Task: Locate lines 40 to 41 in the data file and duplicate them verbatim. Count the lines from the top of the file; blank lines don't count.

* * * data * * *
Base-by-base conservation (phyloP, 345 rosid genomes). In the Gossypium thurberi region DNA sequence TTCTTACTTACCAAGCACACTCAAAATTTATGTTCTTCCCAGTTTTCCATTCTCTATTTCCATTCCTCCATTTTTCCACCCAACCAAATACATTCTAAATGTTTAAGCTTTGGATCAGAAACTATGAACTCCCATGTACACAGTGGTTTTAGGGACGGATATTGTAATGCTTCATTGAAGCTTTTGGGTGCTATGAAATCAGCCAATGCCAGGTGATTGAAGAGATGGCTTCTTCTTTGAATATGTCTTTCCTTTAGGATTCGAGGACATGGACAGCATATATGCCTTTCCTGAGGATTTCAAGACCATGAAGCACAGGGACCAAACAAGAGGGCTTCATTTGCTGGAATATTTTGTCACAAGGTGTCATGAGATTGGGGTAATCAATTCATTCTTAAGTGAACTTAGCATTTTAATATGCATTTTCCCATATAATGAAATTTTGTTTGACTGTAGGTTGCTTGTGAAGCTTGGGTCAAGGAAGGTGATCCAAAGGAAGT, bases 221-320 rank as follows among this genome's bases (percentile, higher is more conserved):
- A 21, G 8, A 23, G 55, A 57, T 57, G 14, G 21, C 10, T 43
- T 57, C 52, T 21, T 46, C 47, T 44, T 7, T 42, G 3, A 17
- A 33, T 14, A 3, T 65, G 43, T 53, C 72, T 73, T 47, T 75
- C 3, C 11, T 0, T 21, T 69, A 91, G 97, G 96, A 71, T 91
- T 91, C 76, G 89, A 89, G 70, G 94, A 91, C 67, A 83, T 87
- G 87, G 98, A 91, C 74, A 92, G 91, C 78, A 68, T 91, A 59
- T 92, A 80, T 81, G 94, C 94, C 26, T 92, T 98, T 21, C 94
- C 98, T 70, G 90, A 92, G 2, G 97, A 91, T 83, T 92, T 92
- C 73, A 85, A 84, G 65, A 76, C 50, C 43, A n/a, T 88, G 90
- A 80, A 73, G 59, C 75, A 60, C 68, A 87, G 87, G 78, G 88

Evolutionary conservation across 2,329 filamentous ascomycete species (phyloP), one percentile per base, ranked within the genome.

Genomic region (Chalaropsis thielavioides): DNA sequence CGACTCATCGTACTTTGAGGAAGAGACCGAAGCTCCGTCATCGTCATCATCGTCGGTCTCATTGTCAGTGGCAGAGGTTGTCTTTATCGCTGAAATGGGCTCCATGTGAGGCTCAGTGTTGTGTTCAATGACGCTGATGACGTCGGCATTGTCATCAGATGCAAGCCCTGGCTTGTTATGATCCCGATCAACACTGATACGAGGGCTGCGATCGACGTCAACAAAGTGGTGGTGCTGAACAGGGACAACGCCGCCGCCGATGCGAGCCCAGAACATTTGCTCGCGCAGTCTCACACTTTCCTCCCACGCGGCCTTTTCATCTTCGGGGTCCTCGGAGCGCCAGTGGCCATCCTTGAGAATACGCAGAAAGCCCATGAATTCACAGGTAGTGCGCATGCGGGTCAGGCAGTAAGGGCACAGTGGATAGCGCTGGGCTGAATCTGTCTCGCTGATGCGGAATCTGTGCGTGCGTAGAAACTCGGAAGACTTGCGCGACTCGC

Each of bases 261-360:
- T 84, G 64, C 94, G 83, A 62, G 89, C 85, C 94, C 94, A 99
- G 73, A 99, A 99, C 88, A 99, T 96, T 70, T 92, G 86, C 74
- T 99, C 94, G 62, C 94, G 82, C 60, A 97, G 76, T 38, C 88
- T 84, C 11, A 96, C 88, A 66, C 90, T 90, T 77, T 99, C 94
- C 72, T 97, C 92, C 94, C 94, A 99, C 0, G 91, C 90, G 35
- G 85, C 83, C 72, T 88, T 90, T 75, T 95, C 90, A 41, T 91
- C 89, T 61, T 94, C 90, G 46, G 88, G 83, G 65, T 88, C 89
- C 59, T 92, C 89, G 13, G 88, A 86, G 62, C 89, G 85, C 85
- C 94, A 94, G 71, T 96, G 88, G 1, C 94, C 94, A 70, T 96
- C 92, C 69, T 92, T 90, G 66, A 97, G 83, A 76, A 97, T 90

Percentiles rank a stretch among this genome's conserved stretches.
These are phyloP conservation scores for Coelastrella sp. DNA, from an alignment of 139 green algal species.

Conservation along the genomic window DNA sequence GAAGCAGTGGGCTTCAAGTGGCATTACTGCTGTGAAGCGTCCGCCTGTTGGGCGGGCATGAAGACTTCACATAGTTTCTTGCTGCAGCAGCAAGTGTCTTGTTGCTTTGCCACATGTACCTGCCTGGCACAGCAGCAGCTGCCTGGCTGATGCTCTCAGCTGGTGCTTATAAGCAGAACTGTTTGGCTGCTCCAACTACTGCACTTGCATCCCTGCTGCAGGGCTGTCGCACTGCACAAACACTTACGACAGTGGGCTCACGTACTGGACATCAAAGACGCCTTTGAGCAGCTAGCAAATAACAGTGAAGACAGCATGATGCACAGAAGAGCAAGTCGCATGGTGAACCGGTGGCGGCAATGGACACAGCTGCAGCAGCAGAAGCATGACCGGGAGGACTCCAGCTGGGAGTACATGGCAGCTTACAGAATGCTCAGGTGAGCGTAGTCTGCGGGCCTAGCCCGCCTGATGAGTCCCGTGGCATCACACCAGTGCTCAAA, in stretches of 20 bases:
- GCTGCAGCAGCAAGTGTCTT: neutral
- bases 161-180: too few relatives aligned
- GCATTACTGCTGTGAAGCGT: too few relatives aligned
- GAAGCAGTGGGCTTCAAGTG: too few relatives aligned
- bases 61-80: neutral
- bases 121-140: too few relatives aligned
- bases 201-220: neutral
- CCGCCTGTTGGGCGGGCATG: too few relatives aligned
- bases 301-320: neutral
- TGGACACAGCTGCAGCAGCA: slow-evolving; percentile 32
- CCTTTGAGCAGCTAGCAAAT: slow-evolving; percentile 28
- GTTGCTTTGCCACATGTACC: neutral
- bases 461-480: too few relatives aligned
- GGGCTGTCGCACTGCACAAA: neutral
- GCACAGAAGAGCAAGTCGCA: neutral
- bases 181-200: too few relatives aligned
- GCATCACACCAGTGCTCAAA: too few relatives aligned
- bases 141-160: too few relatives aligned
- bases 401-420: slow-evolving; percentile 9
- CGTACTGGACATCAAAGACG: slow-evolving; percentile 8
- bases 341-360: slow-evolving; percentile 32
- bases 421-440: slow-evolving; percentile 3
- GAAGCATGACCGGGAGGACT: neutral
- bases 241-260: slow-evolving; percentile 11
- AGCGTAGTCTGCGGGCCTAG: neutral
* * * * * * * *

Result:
- bases 461-480: too few relatives aligned
- GGGCTGTCGCACTGCACAAA: neutral